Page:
Putting green in the cannabis business

Budding cannabis entrepreneurs attending this month’s Hampton Cannabis Expo will seek guidance from a host of business professionals on navigating the fast-growing but challenging new industry.

Several exhibitors at the event, scheduled for August 19-21 at The Clubhouse in East Hampton, will be able to offer help on how to secure financing, one of the most difficult hurdles facing cannabis businesses.

Most banks and other traditional funding sources will not lend money to cannabis companies for a number of reasons, not the least of which is that cannabis is still illegal at the federal level. So businesses in the sector typically have to rely on private equity and lenders if they need capital for equipment or day-to-day operations.

Hauppauge-based National Business Capital, which will be exhibiting at the Hampton show, has been providing financing to cannabis businesses across the country for the past several years.

“There’s no real bank financing, so there’s a lot of private lending going on in the space,” says Joe Camberato, founder and CEO of National Business Capital. “There are still limited lenders, but we have been able to help cannabis companies access capital and financial equipment.”

And while many cannabis businesses can borrow money from companies like NBC, it’s much more expensive than loans to non-cannabis businesses.

For most companies looking for equipment financing, interest rates range from 5 percent to 8 percent, according to Camberato. However, rates for cannabis businesses can reach three times the usual equipment financing rates, ranging from 12 to 18 percent.

The same is true when it comes to working capital loan rates, where non-cannabis businesses can get bank financing for around 6 percent these days, and private working capital loan rates for cannabis businesses vary from 15 to 18 percent.

But Camberato points out that alternative sources of capital can cost even more in the long run.

“The only funding that was out there was private equity funding, and if you have an established business, it’s still a lot cheaper than giving up equity,” he said.

Neil Kaufman / Courtesy of Kaufman McGowan

Another exhibitor at the Hampton show, Hauppauge-based law firm Kaufman McGowan, has worked on several secured loan deals for cannabis companies. Attorney Neil Kaufman, the firm’s founder and managing partner, says there are challenges for banks and other lenders in lending to cannabis companies.

“Inventory collateral is not really useful as collateral for lending purposes because you have to be licensed to sell that collateral,” Kaufman said. “So even if your debtor defaults and you foreclose, the collateral is worthless in your hands. It’s even illegal to own it. This is a major obstacle for banks lending to cannabis companies because banks like to be fully collateralized.”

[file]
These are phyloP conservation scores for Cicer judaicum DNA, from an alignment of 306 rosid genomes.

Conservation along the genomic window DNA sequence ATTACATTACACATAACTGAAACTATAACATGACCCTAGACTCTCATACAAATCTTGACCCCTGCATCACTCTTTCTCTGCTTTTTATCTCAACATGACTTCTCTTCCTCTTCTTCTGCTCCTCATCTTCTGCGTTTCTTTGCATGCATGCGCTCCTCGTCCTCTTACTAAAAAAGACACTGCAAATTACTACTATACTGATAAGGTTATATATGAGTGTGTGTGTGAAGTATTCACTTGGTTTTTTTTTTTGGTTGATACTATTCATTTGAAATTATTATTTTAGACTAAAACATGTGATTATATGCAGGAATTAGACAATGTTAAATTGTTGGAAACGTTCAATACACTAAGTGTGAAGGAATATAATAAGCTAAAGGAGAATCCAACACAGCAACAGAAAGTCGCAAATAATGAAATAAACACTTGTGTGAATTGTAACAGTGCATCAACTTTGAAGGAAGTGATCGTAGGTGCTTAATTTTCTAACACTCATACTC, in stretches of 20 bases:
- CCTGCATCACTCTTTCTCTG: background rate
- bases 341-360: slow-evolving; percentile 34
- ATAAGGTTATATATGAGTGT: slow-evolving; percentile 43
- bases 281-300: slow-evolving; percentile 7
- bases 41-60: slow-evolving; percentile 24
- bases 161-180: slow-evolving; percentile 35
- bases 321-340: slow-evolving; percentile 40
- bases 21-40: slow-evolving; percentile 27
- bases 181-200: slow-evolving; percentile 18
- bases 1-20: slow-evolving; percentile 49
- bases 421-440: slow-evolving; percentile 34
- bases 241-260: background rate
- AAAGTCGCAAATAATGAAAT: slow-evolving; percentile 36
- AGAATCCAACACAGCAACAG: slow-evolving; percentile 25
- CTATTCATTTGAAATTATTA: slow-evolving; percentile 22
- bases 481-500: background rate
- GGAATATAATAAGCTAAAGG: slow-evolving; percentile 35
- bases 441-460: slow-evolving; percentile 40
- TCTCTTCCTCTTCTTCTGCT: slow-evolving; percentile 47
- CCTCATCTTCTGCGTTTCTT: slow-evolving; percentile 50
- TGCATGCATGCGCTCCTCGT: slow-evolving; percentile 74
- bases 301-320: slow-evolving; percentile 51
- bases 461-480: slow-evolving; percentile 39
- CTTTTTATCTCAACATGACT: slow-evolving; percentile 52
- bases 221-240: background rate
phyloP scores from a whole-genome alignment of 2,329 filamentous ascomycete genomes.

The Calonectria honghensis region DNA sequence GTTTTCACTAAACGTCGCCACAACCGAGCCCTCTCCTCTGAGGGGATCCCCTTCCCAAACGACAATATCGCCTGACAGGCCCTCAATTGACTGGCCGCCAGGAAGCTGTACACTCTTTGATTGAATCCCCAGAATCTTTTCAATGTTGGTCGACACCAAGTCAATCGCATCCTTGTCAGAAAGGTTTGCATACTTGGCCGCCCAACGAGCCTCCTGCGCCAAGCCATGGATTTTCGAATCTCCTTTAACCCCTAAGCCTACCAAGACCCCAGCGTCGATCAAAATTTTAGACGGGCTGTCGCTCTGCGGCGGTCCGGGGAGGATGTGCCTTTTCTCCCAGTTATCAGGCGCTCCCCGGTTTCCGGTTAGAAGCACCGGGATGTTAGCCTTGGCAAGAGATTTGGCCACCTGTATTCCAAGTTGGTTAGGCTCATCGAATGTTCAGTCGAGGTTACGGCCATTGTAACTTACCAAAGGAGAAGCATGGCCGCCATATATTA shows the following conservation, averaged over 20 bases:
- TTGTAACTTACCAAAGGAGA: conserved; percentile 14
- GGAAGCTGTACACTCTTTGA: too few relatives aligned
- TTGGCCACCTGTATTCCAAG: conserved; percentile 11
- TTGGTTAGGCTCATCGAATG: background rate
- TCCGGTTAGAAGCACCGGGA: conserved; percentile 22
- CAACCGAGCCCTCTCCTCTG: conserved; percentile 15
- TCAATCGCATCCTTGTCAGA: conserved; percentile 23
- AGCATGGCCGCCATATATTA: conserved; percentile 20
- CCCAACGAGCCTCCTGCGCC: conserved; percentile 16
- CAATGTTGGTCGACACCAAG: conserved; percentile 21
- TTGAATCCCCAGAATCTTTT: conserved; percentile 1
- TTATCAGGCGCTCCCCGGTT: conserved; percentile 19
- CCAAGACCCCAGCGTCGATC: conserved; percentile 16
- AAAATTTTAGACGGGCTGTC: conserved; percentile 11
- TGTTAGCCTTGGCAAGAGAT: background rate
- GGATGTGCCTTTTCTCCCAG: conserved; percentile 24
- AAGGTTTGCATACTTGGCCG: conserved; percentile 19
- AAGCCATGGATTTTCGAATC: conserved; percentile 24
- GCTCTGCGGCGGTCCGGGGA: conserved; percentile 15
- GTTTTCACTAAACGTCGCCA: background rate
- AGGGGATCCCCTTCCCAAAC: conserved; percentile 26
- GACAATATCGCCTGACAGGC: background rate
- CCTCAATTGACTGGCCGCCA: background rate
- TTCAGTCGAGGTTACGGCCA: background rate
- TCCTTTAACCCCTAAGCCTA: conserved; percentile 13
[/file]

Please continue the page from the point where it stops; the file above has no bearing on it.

However, Kaufman said there are many hedge fund-type lenders to cannabis companies that have emerged, primarily coming from the distressed world of debt lending, where the cost of debt is significantly higher.

“A lot of cannabis companies don’t really make a lot of money and they don’t have a lot of positive cash flow even when they have positive EBITDA because it’s not an accurate measurement of cash flow for cannabis companies as it is for non-cannabis companies” , he said. “These companies are simply inherently weaker financially because of the tax burden on them and they have weaker collateral packages. As a result, when you take all of these things into account, from the lender’s perspective, you have to charge a higher interest rate to justify the higher risk. That’s why I think we’ve seen a lot of distressed lenders get into it more because they’re used to taking risk.”

NBC has provided loans to cannabis companies from $50,000 to $2 million.

“We’ve probably seen cannabis loan applications grow 10 to 20 percent year over year,” Camberato said. “More and more companies are reaching out.”

While Camberato’s firm typically focuses on clients already generating $500,000 to $30 million in annual revenue, new cannabis entrepreneurs looking for seed money would not qualify. However, the hundreds of cannabis startups poised to open in New York next year may be able to find state funding.

“The state has created a $200 million debt fund that they plan to provide to these new licensees,” Kaufman said. “They plan to lend them money at 8 percent non-recourse interest.” This is very reasonable and without personal liability to the business owners. That will be a great thing.”

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